During the 70s Spanish TV showed a series called “Sandokan” based on the Emilio Salgari classic. The handsome pirate nicknamed the tiger of Malaysia who fights the British colonial empire and can’t help falling in love with the governor’s beautiful niece Mariana in the process. Every week, I and the rest of the country would eagerly sit for the next instalment full of adventure, sword fights, stolen kisses and even once a cholera outbreak.
Few people travelled long distance in those days. The cost of living meant going anywhere beyond Europe was very expensive for us and the world had yet to become globalised like it is today. To the teenager in me who wished to be nothing short of Marco Polo, the places that appeared in that TV series like Labuan, Sabah and Sarawak seemed exotic and mysterious. Such is the power of childhood memories that as the world has gotten smaller those places have not diminished their appeal and they have remained as evocative and full of promise as they once were.
The saddest words in the English language have to be what if. They talk about missed opportunities and regret. Some what ifs that stand firmly rooted sprouted out of a small decision, a fork on the road and now loom like a petrified forest of what can never be, but has inexorably changed your life. But this particular what if is only a small sapling and I can make it grow as big or tiny as I wish it to be. I can control its destiny.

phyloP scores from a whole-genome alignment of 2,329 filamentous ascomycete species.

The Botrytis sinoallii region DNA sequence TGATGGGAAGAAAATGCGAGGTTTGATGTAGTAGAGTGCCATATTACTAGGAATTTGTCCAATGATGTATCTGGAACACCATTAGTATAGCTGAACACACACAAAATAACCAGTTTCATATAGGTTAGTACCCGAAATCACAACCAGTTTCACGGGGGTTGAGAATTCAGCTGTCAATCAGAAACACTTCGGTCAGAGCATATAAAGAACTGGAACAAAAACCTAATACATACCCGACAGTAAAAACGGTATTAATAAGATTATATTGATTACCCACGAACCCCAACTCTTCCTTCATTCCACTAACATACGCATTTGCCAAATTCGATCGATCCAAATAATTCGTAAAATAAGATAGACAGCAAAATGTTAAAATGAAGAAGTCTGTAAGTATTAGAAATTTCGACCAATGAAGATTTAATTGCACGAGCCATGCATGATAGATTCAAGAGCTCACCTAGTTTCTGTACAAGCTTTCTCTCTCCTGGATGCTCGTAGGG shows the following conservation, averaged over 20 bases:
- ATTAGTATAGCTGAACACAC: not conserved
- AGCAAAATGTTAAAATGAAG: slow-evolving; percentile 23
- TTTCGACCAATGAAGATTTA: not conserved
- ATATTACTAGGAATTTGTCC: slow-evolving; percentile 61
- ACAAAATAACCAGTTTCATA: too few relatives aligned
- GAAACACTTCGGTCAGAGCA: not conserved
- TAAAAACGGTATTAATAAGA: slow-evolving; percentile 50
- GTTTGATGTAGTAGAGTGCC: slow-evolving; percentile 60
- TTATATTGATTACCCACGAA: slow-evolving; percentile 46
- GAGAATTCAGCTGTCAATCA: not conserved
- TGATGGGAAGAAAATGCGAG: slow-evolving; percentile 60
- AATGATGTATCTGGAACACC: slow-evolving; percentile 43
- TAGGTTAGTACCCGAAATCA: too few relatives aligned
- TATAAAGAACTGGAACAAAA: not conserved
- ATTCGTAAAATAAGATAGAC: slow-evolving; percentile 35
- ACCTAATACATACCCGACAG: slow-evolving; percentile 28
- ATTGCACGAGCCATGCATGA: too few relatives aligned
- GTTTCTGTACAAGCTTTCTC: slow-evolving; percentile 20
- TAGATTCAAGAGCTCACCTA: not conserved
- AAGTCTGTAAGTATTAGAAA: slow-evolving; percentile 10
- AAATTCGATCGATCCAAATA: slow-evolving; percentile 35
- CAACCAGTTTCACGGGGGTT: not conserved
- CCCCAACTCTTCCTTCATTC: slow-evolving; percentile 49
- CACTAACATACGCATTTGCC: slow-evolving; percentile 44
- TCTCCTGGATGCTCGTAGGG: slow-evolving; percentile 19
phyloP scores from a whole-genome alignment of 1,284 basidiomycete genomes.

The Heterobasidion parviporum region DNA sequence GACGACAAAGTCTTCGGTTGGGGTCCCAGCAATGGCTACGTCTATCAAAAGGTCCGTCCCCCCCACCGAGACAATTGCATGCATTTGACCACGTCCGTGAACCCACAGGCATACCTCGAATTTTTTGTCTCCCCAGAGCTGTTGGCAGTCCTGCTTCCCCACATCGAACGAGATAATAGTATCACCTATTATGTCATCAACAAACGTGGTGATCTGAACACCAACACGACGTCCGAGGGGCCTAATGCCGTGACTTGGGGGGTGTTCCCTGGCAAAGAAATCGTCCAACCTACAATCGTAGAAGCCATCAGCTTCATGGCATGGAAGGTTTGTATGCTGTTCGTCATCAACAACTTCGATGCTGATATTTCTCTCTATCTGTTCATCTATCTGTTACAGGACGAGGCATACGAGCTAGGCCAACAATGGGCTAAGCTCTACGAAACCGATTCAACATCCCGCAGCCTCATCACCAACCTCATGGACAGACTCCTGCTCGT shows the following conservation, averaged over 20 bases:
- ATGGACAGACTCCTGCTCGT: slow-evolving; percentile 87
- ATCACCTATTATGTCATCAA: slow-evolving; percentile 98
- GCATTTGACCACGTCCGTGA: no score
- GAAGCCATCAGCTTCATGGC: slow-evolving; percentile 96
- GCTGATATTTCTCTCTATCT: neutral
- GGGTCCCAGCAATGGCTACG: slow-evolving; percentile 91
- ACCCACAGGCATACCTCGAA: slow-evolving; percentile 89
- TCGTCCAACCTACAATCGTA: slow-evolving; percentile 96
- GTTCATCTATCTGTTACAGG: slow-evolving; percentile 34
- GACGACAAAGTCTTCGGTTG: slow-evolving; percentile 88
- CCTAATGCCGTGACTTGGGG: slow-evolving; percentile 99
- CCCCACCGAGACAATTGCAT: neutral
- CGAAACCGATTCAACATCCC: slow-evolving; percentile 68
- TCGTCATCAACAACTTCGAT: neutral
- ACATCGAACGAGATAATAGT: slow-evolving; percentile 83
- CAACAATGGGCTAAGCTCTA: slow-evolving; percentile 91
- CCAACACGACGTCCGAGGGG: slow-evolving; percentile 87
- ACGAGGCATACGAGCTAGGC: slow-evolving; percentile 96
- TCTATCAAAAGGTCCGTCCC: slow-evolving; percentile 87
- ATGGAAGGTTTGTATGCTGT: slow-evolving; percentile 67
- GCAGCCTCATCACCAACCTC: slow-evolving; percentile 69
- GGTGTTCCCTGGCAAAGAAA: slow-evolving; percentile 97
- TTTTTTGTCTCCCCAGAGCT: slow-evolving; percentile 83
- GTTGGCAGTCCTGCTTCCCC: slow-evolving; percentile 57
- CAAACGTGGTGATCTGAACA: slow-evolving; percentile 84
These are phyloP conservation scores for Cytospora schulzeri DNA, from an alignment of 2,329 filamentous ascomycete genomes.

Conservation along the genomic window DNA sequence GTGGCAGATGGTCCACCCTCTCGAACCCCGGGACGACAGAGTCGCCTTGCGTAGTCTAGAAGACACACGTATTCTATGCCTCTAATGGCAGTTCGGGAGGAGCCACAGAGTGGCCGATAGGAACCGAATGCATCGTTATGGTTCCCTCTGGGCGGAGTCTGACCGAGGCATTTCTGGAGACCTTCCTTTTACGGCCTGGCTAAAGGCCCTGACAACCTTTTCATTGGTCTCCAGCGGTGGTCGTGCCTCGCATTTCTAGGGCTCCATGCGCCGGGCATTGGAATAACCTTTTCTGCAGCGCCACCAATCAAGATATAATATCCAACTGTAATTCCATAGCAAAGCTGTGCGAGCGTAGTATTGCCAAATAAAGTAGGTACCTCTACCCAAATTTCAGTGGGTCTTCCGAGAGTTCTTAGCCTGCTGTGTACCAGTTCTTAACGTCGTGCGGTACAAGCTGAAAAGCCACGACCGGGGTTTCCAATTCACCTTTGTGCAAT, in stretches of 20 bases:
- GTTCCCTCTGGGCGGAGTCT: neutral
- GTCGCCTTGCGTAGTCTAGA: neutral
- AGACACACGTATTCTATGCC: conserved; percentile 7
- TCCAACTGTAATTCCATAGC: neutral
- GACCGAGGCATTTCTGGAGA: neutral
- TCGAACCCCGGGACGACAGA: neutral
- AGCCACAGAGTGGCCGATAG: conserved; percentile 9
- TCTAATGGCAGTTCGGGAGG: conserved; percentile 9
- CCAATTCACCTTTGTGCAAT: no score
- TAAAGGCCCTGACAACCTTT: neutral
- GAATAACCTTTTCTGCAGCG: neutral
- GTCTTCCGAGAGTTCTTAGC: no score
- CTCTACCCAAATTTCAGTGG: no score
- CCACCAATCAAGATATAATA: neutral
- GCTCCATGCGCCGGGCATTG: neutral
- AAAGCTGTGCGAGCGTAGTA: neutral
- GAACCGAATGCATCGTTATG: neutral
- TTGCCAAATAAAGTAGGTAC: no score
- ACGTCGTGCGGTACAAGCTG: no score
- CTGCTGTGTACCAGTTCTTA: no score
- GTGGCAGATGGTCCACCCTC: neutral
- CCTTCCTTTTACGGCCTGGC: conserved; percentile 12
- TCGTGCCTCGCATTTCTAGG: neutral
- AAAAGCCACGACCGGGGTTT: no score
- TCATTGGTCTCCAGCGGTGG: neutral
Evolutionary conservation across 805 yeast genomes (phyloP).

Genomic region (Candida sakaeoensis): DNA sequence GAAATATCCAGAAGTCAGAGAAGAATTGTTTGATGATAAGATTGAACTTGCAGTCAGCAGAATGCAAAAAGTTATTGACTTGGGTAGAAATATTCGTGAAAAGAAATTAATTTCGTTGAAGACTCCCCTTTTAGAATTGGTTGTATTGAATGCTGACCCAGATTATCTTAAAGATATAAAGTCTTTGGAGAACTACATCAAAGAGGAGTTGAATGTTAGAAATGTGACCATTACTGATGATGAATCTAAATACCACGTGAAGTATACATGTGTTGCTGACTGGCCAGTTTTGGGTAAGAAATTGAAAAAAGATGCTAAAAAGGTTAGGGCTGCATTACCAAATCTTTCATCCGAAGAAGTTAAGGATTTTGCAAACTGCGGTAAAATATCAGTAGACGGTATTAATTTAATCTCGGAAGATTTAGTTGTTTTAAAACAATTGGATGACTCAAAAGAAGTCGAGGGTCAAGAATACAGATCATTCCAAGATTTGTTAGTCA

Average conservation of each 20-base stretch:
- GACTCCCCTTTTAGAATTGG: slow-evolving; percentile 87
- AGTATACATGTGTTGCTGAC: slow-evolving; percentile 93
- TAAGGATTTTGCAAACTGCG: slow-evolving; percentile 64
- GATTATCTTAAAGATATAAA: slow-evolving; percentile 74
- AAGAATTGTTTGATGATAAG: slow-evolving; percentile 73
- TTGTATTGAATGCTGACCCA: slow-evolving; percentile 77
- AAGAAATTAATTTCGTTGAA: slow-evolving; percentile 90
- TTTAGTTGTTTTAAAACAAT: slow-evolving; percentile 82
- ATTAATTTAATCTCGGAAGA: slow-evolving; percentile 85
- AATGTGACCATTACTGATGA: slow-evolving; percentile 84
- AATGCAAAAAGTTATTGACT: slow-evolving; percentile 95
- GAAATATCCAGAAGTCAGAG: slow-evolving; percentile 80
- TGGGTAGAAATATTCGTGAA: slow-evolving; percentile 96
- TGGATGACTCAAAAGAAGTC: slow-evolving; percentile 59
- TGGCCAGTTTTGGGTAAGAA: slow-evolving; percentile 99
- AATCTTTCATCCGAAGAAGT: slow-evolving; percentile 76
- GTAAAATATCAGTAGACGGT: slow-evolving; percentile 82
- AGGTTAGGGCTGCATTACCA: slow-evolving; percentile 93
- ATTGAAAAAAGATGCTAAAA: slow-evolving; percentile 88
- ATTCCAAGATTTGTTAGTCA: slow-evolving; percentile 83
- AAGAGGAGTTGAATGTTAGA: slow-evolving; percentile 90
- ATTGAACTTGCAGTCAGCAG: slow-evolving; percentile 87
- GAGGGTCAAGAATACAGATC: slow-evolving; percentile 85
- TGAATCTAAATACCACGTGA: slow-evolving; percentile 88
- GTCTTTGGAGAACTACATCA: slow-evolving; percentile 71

I arrived in Sarawak apprehensive, unsure of what to expect and concerned I was bound to be disappointed. I was not. Malaysia is 80% Muslim, though curiously Sarawak’s majority is Christian. I was struck by how accepting everyone seems to be. One woman is totally covered up, the next is wearing shorts and a tank top. And nobody seems to mind.
It is a new experience to be somewhere where there are no tourists and in fact, I can count with one hand the number of tourists I have seen while here. And not once have I felt I was an outsider. Everyone is really kind and total strangers will smile and say hello.
I look back to the last few days while I sip my tea staring at the jungle and think of the beautiful mangroves, the deserted beaches, the mother orangutan with her baby, the elusive prosbocis monkeys that were close enough to touch, the huge crocodiles, the sweet dolphins and the fairy-like fireflies. And I am reminded of youth and enthusiasm and the sweet anticipation of what lays ahead. And I can’t help but smile, not a shy, tentative smile, but a big Cheshire cat grin.
Yes, it is true. Sweet dreams are made of this.